First Look: Use of Public Human Genetic Variant Databases to Support Clinical Validity for Genetic and Genomic-Based In Vitro Diagnostics (FDA Guidance)

The Policy

What it does

Provides guidance on best practices for genetic variant databases as used for next-generation sequencing tests and details information on applying for FDA recognition of a genetic variant database.

Synopsis

This guidance, issued by the Food and Drug Administration (FDA), describes the usefulness of a genetic variant database in scientifically supporting future regulatory reviews of next-generation sequencing tests. The guidance specifically outlines predicted best practices and characteristics of genetic variant databases that will likely attain regulatory support. For instance, these databases should function in a transparent and publicly accessible manner, providing adequate information about and assurances for the quality of the data. The databases should also provide evidence that the genetic variant is linked to a disease or condition. The FDA will determine if there is validity to the claims that the data supports a clinically significant result. These databases will collect, preserve, and report genetic variant data following regulations to protect patient privacy and data security.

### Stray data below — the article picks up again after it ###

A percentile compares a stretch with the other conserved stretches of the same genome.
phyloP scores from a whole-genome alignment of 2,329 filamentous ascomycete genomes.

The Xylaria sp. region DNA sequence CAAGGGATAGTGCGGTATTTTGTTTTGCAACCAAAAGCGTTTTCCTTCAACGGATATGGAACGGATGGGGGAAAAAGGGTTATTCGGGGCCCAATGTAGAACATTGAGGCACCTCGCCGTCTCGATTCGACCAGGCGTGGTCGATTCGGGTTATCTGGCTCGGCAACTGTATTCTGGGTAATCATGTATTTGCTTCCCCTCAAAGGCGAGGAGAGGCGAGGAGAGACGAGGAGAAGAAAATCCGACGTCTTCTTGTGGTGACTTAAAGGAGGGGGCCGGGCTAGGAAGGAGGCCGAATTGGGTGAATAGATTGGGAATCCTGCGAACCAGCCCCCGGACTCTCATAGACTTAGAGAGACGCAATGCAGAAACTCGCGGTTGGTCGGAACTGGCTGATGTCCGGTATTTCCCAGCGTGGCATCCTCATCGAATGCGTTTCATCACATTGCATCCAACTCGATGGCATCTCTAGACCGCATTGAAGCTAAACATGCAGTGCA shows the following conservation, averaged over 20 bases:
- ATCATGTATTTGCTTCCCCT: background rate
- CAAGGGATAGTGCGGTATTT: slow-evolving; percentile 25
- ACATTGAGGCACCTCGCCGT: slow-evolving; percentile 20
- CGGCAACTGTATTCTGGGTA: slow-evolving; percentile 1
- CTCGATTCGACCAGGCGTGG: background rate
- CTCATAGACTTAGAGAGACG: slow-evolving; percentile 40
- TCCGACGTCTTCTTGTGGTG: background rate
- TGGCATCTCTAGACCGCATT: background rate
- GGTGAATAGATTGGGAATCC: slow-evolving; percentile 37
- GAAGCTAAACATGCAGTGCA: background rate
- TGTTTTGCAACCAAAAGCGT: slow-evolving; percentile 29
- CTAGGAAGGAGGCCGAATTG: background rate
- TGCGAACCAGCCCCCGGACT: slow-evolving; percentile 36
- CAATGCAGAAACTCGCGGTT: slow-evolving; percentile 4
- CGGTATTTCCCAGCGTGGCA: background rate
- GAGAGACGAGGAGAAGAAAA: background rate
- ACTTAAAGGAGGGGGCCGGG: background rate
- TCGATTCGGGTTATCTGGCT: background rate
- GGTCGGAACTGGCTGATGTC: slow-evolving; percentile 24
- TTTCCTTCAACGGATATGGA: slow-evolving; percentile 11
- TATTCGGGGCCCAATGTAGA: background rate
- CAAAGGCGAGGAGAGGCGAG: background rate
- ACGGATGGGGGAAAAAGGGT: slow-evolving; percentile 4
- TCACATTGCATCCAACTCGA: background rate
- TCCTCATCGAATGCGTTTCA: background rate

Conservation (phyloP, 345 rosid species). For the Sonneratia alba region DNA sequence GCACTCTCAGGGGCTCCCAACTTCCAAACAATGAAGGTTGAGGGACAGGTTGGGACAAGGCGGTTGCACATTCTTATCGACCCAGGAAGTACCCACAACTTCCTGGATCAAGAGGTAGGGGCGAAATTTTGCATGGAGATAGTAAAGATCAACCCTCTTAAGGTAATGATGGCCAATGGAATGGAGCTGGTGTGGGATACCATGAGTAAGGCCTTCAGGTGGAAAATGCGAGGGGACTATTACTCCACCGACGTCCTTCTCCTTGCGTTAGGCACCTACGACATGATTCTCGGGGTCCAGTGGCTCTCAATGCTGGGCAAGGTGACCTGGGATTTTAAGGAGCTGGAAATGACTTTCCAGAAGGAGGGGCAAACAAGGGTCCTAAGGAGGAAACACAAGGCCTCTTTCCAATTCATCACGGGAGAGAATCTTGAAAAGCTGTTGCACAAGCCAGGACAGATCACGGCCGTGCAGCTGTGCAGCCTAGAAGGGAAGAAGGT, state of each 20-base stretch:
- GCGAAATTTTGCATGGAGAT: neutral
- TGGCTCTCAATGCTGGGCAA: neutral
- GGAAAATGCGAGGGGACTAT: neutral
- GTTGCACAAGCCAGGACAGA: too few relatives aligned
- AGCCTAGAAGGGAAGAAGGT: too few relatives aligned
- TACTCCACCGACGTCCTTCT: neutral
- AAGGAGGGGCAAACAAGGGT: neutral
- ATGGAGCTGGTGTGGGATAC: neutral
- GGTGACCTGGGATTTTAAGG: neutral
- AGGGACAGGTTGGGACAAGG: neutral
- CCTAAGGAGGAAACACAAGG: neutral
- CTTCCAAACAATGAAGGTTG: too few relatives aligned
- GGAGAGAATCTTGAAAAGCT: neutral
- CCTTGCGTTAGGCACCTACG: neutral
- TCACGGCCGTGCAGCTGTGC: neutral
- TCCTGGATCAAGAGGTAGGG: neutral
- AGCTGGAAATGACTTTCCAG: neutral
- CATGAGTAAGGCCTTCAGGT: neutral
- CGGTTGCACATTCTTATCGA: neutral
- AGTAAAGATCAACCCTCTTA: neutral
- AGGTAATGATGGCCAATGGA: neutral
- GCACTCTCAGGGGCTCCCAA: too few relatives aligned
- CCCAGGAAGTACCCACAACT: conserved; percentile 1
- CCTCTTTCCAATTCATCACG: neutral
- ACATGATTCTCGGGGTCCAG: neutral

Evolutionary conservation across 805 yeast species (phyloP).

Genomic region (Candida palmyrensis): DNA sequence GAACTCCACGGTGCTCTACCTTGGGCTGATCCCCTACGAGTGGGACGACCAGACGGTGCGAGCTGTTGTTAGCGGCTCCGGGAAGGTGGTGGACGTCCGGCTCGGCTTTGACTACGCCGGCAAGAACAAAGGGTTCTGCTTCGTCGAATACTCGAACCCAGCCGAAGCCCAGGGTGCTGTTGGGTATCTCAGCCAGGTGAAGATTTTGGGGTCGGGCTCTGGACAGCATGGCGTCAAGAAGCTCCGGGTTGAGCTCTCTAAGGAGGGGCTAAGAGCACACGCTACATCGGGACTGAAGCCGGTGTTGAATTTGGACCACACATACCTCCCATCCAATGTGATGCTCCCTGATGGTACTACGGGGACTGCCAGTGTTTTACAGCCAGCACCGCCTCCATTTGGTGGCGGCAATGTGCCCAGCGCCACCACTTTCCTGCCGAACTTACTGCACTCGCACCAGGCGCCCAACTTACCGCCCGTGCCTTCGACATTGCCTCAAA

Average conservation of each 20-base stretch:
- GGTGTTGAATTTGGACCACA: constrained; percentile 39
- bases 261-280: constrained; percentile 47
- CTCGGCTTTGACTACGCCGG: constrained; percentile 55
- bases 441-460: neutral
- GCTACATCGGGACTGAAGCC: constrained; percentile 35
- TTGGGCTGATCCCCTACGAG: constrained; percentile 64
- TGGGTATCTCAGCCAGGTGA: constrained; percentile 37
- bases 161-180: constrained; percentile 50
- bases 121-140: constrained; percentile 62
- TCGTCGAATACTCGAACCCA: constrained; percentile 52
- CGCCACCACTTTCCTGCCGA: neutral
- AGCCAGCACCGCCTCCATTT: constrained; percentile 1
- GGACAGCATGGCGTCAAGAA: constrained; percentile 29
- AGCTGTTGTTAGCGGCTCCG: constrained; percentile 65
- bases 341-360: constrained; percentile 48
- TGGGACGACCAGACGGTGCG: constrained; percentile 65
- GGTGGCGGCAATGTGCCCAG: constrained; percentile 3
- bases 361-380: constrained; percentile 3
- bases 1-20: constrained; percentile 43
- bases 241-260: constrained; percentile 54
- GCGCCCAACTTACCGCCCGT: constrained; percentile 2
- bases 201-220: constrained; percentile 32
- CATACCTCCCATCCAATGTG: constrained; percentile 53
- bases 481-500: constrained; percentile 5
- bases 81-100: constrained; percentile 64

This guidance applies to genetic variant databases regardless of the technology used (e.g., Sanger sequencing, PCR, next generation sequencing). Emphasis is placed on scientific validity, including the suggestion of written standard operating procedures that are performed by at least two qualified individuals. Administrators of publicly-available genetic variant databases meeting data quality standards may apply to the FDA for official recognition of their database. This application process is outlined in the guidance.

Context

The Science

Science Synopsis

Sequencing is increasingly used to identify differences in individuals’ DNA called genetic variants. Some, but not all, genetic variants can predict increased or decreased risk of diseases and conditions. However, a genetic variant associated with a disease or condition does not always mean the individually will develop the disease or condition.